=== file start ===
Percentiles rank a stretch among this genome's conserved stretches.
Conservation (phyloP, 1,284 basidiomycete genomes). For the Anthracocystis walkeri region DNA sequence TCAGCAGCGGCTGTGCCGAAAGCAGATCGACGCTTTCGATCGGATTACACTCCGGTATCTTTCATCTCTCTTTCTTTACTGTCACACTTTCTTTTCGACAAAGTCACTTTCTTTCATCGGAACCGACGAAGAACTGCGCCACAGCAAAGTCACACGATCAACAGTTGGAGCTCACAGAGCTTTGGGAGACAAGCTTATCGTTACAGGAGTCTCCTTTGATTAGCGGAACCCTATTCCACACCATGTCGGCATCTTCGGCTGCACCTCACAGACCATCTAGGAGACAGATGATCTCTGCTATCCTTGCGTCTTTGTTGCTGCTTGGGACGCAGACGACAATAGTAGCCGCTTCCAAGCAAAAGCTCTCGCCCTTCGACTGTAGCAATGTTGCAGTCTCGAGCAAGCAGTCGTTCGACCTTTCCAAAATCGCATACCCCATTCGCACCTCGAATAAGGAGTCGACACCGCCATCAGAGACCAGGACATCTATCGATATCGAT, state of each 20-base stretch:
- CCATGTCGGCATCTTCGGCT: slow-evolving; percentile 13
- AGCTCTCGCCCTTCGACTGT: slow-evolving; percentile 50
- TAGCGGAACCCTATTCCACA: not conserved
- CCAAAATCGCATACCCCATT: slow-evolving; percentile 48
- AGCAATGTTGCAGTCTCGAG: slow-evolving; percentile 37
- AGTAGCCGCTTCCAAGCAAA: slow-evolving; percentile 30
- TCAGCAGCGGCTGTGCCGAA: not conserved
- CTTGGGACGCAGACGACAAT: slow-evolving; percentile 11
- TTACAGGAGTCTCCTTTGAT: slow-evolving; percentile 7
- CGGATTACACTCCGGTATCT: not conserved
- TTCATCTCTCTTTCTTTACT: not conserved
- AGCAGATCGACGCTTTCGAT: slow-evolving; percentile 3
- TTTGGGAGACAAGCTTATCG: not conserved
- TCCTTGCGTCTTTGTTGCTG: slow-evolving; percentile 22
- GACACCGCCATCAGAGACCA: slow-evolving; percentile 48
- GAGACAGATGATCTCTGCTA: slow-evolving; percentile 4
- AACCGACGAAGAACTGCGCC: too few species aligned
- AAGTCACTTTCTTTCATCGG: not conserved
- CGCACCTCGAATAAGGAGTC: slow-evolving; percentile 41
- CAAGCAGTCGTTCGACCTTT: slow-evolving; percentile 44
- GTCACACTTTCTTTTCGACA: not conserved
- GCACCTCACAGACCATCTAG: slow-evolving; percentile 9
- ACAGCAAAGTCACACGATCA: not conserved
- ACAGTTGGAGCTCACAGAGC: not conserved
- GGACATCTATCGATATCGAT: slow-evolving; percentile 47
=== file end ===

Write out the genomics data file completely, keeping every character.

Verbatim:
Percentiles rank a stretch among this genome's conserved stretches.
Conservation (phyloP, 1,284 basidiomycete genomes). For the Anthracocystis walkeri region DNA sequence TCAGCAGCGGCTGTGCCGAAAGCAGATCGACGCTTTCGATCGGATTACACTCCGGTATCTTTCATCTCTCTTTCTTTACTGTCACACTTTCTTTTCGACAAAGTCACTTTCTTTCATCGGAACCGACGAAGAACTGCGCCACAGCAAAGTCACACGATCAACAGTTGGAGCTCACAGAGCTTTGGGAGACAAGCTTATCGTTACAGGAGTCTCCTTTGATTAGCGGAACCCTATTCCACACCATGTCGGCATCTTCGGCTGCACCTCACAGACCATCTAGGAGACAGATGATCTCTGCTATCCTTGCGTCTTTGTTGCTGCTTGGGACGCAGACGACAATAGTAGCCGCTTCCAAGCAAAAGCTCTCGCCCTTCGACTGTAGCAATGTTGCAGTCTCGAGCAAGCAGTCGTTCGACCTTTCCAAAATCGCATACCCCATTCGCACCTCGAATAAGGAGTCGACACCGCCATCAGAGACCAGGACATCTATCGATATCGAT, state of each 20-base stretch:
- CCATGTCGGCATCTTCGGCT: slow-evolving; percentile 13
- AGCTCTCGCCCTTCGACTGT: slow-evolving; percentile 50
- TAGCGGAACCCTATTCCACA: not conserved
- CCAAAATCGCATACCCCATT: slow-evolving; percentile 48
- AGCAATGTTGCAGTCTCGAG: slow-evolving; percentile 37
- AGTAGCCGCTTCCAAGCAAA: slow-evolving; percentile 30
- TCAGCAGCGGCTGTGCCGAA: not conserved
- CTTGGGACGCAGACGACAAT: slow-evolving; percentile 11
- TTACAGGAGTCTCCTTTGAT: slow-evolving; percentile 7
- CGGATTACACTCCGGTATCT: not conserved
- TTCATCTCTCTTTCTTTACT: not conserved
- AGCAGATCGACGCTTTCGAT: slow-evolving; percentile 3
- TTTGGGAGACAAGCTTATCG: not conserved
- TCCTTGCGTCTTTGTTGCTG: slow-evolving; percentile 22
- GACACCGCCATCAGAGACCA: slow-evolving; percentile 48
- GAGACAGATGATCTCTGCTA: slow-evolving; percentile 4
- AACCGACGAAGAACTGCGCC: too few species aligned
- AAGTCACTTTCTTTCATCGG: not conserved
- CGCACCTCGAATAAGGAGTC: slow-evolving; percentile 41
- CAAGCAGTCGTTCGACCTTT: slow-evolving; percentile 44
- GTCACACTTTCTTTTCGACA: not conserved
- GCACCTCACAGACCATCTAG: slow-evolving; percentile 9
- ACAGCAAAGTCACACGATCA: not conserved
- ACAGTTGGAGCTCACAGAGC: not conserved
- GGACATCTATCGATATCGAT: slow-evolving; percentile 47